Joe D. Bessinger, a World War II and Korean War veteran who along with his four brothers comprised the Bessinger barbecue empire, died Sunday from complications from a fall. He was 82.
Bessinger was one of 11 children born to Genoria Agnes Thomas and Joseph James Bessinger, whose mustard-based barbecue recipe would launch the brothers' competing restaurants, including Joe Bessinger's Barbecue, which Joe D. Bessinger started three years ago as a gift to his children.
Bessinger fought on the beaches of Normandy in World War II and re-enlisted in the U.S. Navy to fight in the Korean War, said his only daughter, Lynda Clifton.
"My dad always thought that, apart from his family, his proudest accomplishment was being in the service," Clifton said Sunday, while looking through scrapbooks of his time in the service. "He loved his country, he loved his Lord, and he will certainly be missed."
Bessinger returned to Charleston after the war and opened the first Piggie Park restaurant with his brother, Maurice. He would close that restaurant and open another in Mount Pleasant, which he closed 20 years ago when he was diagnosed with cancer, Clifton said.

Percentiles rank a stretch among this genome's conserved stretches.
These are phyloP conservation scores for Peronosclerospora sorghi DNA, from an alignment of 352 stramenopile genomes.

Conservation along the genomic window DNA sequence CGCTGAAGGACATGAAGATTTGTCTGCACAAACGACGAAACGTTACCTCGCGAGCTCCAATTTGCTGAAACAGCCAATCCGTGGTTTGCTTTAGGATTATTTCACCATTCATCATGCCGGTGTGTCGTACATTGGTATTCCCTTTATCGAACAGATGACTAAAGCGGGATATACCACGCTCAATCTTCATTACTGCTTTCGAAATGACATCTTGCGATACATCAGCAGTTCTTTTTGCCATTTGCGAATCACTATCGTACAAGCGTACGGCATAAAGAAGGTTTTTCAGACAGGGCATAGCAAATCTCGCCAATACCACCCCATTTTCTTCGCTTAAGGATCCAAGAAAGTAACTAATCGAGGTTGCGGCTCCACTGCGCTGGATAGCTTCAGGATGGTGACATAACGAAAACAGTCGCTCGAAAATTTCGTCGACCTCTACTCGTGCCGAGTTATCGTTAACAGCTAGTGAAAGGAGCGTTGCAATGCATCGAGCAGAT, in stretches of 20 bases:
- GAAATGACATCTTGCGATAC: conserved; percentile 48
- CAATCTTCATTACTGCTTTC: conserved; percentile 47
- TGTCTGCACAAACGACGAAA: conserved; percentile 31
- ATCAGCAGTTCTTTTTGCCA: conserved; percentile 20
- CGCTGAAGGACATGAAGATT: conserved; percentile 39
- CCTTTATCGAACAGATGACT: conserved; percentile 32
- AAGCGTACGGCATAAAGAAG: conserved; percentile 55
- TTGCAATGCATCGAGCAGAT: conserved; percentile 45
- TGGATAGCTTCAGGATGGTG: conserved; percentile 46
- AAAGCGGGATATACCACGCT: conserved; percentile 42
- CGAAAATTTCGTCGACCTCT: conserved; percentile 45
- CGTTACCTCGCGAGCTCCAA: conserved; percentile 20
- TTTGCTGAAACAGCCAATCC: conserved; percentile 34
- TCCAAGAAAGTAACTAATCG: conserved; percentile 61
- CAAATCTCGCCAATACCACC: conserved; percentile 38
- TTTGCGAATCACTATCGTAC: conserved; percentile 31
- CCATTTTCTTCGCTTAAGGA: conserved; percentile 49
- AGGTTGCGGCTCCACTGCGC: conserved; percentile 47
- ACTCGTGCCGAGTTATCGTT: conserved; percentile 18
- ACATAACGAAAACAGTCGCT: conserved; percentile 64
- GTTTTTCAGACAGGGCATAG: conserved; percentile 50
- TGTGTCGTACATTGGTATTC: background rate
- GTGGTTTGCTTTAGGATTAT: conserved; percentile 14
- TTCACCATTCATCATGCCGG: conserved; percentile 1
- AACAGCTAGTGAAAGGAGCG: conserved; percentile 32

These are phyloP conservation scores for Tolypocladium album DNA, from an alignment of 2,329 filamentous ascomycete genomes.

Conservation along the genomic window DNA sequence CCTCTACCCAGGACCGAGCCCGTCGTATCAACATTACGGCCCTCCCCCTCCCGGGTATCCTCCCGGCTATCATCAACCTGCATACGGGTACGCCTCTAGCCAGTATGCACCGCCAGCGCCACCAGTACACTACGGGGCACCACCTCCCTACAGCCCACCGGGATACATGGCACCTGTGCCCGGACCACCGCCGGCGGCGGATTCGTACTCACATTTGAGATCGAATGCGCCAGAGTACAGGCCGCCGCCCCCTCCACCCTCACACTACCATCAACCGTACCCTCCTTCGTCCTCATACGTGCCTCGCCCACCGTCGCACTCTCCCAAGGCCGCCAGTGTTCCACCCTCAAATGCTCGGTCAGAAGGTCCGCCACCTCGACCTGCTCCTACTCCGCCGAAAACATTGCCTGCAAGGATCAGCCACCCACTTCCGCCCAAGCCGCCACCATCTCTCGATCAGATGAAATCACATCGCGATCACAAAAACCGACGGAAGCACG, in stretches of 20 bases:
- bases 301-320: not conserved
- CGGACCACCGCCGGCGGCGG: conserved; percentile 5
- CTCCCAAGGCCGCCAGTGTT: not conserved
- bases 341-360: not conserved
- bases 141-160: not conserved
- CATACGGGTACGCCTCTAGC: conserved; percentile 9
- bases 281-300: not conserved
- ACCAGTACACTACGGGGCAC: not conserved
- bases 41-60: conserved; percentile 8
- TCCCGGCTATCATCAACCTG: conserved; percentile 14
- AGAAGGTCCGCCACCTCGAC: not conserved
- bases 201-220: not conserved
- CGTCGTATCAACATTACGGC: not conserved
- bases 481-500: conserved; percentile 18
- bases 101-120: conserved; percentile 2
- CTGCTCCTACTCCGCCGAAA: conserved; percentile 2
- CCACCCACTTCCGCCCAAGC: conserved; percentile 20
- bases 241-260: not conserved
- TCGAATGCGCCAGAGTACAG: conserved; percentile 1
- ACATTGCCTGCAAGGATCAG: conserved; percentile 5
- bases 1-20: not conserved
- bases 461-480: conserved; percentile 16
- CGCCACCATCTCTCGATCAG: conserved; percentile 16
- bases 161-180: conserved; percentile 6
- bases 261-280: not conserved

He stayed out of the barbecue business for nearly two decades until three years ago this week, when he decided, without telling his three children, that he was going to open another restaurant.
"He decided, at the age of 79, that he wanted to go back into business," Clifton said. "He surprised all of us after the fact. He wanted a gift to leave to the children."
He passed his secret recipe to sons Joe Jr. and Steve, who along with Clifton have been running the restaurant. It was closed Sunday due to his death and will remain closed until Thursday, Clifton said.
Bessinger is survived by his wife, Helen Salisbury Bessinger.
Visitation has been set for Tuesday from 6 to 8 p.m. at Stuhr's Funeral Home at 1494 Mathis Ferry Road in Mount Pleasant. The funeral will take place there at 2 p.m. Wednesday. Burial will take place at Mount Pleasant Memorial Gardens, 1308 Mathis Ferry Road.